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As we've mentioned in the past, the refrigerator is one of your home's biggest energy hogs.

The seal/gasket on a refrigerator door is what keeps the cool air in. Because your refrigerator can account for up to 10% of your monthly electricity bill, it's important to inspect this seal regularly and change it whenever the gasket is frayed or torn in any way.

A good rule of thumb is to slip a piece of paper where the door meets the refrigerator and close the door. If you can easily pull the paper out while the door is closed, it's time to replace your refrigerator's seal. Here's how:

1. Purchase a replacement seal. Check for a model and item number that will fit with your current appliance, which you can find in your user's manual or through a simple web search.
2. Inspect your seal. Make sure your replacement seal has no kinks before fitting it to your refrigerator. If the seal has been shipped, packaging could cause a few folds. If you see a kink or two, pop the seal in the clothes dryer for a few minutes. The heat will loosen any kinks that need to be smoothed out prior to application.
3. Remove the original seal. Held in place by the inner door panel, you'll need to pull the door's current seal back just far enough to reveal a series of screws. Remove each screw, taking note of how the original seal is positioned.
4. Install your replacement seal. When fitting the new seal, work your way around the perimeter of the door from top to bottom, fitting the screws loosely. Next, go around again to tighten each screw evenly, being careful not to crack the edge of the plastic panel.
5. Inspect your replacement seal. Using the paper trick we discussed earlier, check to make sure your new seal is a good fit. If not, you may need to run adhesive along the rubber to tighten the seal.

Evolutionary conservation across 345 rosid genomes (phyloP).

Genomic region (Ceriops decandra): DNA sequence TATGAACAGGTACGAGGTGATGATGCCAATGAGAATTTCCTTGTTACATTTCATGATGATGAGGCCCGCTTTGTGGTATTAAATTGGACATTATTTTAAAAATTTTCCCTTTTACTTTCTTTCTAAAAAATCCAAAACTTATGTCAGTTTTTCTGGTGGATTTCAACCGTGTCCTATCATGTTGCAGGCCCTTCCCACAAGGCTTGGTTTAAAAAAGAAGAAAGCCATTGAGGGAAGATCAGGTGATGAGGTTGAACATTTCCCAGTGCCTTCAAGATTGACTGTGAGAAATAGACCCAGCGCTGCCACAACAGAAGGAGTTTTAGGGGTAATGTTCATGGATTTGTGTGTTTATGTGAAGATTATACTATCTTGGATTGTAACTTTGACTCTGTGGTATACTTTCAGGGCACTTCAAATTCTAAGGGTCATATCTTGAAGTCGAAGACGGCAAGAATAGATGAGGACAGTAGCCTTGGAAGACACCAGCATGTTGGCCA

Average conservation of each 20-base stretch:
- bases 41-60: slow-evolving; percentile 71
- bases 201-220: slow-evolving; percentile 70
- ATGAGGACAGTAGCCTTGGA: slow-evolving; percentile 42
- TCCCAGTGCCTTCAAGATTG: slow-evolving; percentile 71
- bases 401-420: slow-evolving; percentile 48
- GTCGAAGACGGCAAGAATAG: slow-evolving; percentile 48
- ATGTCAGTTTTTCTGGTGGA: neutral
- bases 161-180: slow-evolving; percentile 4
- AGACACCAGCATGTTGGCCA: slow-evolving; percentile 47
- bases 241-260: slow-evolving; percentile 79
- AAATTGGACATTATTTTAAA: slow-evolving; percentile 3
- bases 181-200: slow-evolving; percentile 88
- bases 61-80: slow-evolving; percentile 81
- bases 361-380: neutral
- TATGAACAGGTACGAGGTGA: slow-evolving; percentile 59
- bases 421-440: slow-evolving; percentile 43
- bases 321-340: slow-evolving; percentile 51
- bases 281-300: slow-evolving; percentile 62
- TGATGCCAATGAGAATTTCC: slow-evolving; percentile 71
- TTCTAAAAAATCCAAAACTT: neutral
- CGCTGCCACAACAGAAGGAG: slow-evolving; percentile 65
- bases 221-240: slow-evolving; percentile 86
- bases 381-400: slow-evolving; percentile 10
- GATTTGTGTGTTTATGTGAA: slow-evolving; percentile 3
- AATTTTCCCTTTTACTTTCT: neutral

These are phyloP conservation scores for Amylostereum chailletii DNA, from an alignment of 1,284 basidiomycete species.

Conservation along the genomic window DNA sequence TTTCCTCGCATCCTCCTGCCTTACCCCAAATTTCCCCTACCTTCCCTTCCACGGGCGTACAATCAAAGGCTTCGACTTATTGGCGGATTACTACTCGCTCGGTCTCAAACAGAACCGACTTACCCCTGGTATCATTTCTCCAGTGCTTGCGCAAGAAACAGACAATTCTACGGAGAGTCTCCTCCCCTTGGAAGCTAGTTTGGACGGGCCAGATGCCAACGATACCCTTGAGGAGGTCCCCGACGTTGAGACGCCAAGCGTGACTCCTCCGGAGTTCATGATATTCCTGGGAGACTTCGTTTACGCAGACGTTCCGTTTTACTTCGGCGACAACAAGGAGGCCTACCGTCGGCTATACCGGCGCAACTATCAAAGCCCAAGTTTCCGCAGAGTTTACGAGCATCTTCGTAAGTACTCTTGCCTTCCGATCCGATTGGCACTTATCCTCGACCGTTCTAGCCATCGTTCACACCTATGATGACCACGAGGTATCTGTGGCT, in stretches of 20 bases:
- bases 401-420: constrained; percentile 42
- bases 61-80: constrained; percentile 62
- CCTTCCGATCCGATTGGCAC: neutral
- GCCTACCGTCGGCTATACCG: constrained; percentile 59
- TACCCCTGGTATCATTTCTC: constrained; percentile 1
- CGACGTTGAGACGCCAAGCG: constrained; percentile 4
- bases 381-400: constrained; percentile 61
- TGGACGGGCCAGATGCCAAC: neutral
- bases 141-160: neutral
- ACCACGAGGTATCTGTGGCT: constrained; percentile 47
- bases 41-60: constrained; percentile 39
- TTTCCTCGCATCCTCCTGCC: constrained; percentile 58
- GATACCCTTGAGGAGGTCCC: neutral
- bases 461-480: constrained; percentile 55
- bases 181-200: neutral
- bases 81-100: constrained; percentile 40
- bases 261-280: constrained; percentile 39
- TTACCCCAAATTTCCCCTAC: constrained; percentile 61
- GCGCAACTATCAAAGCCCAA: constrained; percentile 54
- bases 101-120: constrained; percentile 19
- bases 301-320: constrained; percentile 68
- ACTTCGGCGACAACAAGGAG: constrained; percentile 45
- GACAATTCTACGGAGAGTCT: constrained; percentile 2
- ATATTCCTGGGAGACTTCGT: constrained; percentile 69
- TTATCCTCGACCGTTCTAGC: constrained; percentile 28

With a proper seal, your refrigerator will keep food cooler, longer -- a saving grace when considering a refrigerator's average life expectancy is 14-17 years.

  • Alan G.

    In 26 years in the appliance repair business, I've never seen a refrigerator door gasket (seal),that I COULDN'T easily pull a piece of paper out from under. If the paper FALLS out on it's own, maybe the gasket is bad, but in the vast majority of cases, if the part isn't torn or otherwise damaged, the screws around the perimeter of the door, (under the gasket), can be loosened, the door flexed into whatever position it takes to obtain proper closure, and re-tightened. Replacing a door gasket seems easy, but is actually a very time consuming process. Most door gaskets are packaged in a folded shape, and are difficult to make fit as well as the original because of the creases put into the new part. I always prefer to use the original for this reason. In a recent issue of "Consumer Report", a listing of a large number of refrigerators was published, and most used about $75 of electricity per year. An average door gasket replacement costs roughly $175. Some are much higher. I think you'd save a large amount by leaving the original gasket on the refrigerator, and by ignoring anything as vague and non-technical as the "Paper Test".

  • Sharyl

    Thanks Alan, You saved me on this one. After reading your comment we have decided to just get a new frig. We are neither one mechanically inclined . We have had it way to many years anyway. It's great you saved us the aggravation and money we would have wasted trying to do this our self.

  • Pnut

    Well said and Good Advise. Thanks

  • aworkingmommy

    Thank you for your good advice. Too much garbage is posted on AOL, to the point that we can no longer trust any of it, without verifying.

  • Beckw